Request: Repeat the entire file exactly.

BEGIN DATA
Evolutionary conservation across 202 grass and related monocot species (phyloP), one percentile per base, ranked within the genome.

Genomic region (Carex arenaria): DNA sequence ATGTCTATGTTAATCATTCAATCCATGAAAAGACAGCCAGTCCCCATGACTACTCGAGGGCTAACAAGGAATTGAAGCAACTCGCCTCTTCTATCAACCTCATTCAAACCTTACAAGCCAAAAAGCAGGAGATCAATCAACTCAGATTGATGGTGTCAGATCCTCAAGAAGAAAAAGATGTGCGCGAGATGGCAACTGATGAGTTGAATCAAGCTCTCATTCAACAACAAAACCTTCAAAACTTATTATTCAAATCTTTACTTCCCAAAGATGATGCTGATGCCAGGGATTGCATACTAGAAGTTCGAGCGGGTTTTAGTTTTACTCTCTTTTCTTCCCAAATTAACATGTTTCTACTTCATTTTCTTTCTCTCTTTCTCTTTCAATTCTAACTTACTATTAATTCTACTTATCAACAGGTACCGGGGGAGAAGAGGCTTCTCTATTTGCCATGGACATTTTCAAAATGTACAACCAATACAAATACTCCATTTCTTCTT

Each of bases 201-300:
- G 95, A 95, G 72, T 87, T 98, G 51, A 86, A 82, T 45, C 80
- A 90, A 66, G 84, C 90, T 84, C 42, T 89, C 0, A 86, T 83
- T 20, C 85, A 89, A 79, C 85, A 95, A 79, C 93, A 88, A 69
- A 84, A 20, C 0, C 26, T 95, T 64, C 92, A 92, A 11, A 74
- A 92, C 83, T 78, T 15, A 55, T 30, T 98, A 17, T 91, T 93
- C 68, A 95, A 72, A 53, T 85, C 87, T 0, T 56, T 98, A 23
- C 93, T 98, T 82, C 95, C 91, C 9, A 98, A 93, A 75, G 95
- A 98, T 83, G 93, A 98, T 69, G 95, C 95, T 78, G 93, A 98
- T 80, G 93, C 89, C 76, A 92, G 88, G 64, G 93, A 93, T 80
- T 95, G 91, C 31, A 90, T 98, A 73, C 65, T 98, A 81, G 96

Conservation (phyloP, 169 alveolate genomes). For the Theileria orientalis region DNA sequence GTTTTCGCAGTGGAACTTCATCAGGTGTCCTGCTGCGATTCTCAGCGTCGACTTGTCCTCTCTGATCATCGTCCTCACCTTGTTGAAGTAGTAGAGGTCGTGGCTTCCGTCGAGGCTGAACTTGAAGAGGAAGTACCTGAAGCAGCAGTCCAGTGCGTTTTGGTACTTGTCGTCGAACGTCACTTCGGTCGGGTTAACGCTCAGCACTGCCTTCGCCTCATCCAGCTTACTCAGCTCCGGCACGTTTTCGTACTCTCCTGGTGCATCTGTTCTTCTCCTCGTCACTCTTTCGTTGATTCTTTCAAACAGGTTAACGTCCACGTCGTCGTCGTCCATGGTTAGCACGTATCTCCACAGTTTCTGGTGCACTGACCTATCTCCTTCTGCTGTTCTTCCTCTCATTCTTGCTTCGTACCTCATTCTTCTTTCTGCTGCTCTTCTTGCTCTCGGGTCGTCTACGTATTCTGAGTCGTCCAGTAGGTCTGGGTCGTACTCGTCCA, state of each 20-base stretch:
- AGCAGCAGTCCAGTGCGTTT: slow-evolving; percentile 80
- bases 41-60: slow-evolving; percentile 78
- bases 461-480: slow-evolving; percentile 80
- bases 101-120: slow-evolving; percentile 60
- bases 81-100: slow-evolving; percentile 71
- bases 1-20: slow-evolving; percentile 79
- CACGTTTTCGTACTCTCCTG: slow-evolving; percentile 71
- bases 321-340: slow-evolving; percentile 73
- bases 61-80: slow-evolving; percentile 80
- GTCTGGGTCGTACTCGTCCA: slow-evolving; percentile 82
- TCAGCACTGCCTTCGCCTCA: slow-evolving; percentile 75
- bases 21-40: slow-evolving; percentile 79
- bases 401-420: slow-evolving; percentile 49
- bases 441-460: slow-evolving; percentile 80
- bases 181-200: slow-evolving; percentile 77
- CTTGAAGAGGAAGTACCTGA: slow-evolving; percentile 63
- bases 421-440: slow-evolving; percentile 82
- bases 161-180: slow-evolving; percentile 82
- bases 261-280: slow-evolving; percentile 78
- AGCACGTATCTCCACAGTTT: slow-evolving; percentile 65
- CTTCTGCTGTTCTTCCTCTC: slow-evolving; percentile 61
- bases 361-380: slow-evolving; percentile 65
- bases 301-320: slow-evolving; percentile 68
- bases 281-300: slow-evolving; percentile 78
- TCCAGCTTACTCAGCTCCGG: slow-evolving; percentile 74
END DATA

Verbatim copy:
Evolutionary conservation across 202 grass and related monocot species (phyloP), one percentile per base, ranked within the genome.

Genomic region (Carex arenaria): DNA sequence ATGTCTATGTTAATCATTCAATCCATGAAAAGACAGCCAGTCCCCATGACTACTCGAGGGCTAACAAGGAATTGAAGCAACTCGCCTCTTCTATCAACCTCATTCAAACCTTACAAGCCAAAAAGCAGGAGATCAATCAACTCAGATTGATGGTGTCAGATCCTCAAGAAGAAAAAGATGTGCGCGAGATGGCAACTGATGAGTTGAATCAAGCTCTCATTCAACAACAAAACCTTCAAAACTTATTATTCAAATCTTTACTTCCCAAAGATGATGCTGATGCCAGGGATTGCATACTAGAAGTTCGAGCGGGTTTTAGTTTTACTCTCTTTTCTTCCCAAATTAACATGTTTCTACTTCATTTTCTTTCTCTCTTTCTCTTTCAATTCTAACTTACTATTAATTCTACTTATCAACAGGTACCGGGGGAGAAGAGGCTTCTCTATTTGCCATGGACATTTTCAAAATGTACAACCAATACAAATACTCCATTTCTTCTT

Each of bases 201-300:
- G 95, A 95, G 72, T 87, T 98, G 51, A 86, A 82, T 45, C 80
- A 90, A 66, G 84, C 90, T 84, C 42, T 89, C 0, A 86, T 83
- T 20, C 85, A 89, A 79, C 85, A 95, A 79, C 93, A 88, A 69
- A 84, A 20, C 0, C 26, T 95, T 64, C 92, A 92, A 11, A 74
- A 92, C 83, T 78, T 15, A 55, T 30, T 98, A 17, T 91, T 93
- C 68, A 95, A 72, A 53, T 85, C 87, T 0, T 56, T 98, A 23
- C 93, T 98, T 82, C 95, C 91, C 9, A 98, A 93, A 75, G 95
- A 98, T 83, G 93, A 98, T 69, G 95, C 95, T 78, G 93, A 98
- T 80, G 93, C 89, C 76, A 92, G 88, G 64, G 93, A 93, T 80
- T 95, G 91, C 31, A 90, T 98, A 73, C 65, T 98, A 81, G 96

Conservation (phyloP, 169 alveolate genomes). For the Theileria orientalis region DNA sequence GTTTTCGCAGTGGAACTTCATCAGGTGTCCTGCTGCGATTCTCAGCGTCGACTTGTCCTCTCTGATCATCGTCCTCACCTTGTTGAAGTAGTAGAGGTCGTGGCTTCCGTCGAGGCTGAACTTGAAGAGGAAGTACCTGAAGCAGCAGTCCAGTGCGTTTTGGTACTTGTCGTCGAACGTCACTTCGGTCGGGTTAACGCTCAGCACTGCCTTCGCCTCATCCAGCTTACTCAGCTCCGGCACGTTTTCGTACTCTCCTGGTGCATCTGTTCTTCTCCTCGTCACTCTTTCGTTGATTCTTTCAAACAGGTTAACGTCCACGTCGTCGTCGTCCATGGTTAGCACGTATCTCCACAGTTTCTGGTGCACTGACCTATCTCCTTCTGCTGTTCTTCCTCTCATTCTTGCTTCGTACCTCATTCTTCTTTCTGCTGCTCTTCTTGCTCTCGGGTCGTCTACGTATTCTGAGTCGTCCAGTAGGTCTGGGTCGTACTCGTCCA, state of each 20-base stretch:
- AGCAGCAGTCCAGTGCGTTT: slow-evolving; percentile 80
- bases 41-60: slow-evolving; percentile 78
- bases 461-480: slow-evolving; percentile 80
- bases 101-120: slow-evolving; percentile 60
- bases 81-100: slow-evolving; percentile 71
- bases 1-20: slow-evolving; percentile 79
- CACGTTTTCGTACTCTCCTG: slow-evolving; percentile 71
- bases 321-340: slow-evolving; percentile 73
- bases 61-80: slow-evolving; percentile 80
- GTCTGGGTCGTACTCGTCCA: slow-evolving; percentile 82
- TCAGCACTGCCTTCGCCTCA: slow-evolving; percentile 75
- bases 21-40: slow-evolving; percentile 79
- bases 401-420: slow-evolving; percentile 49
- bases 441-460: slow-evolving; percentile 80
- bases 181-200: slow-evolving; percentile 77
- CTTGAAGAGGAAGTACCTGA: slow-evolving; percentile 63
- bases 421-440: slow-evolving; percentile 82
- bases 161-180: slow-evolving; percentile 82
- bases 261-280: slow-evolving; percentile 78
- AGCACGTATCTCCACAGTTT: slow-evolving; percentile 65
- CTTCTGCTGTTCTTCCTCTC: slow-evolving; percentile 61
- bases 361-380: slow-evolving; percentile 65
- bases 301-320: slow-evolving; percentile 68
- bases 281-300: slow-evolving; percentile 78
- TCCAGCTTACTCAGCTCCGG: slow-evolving; percentile 74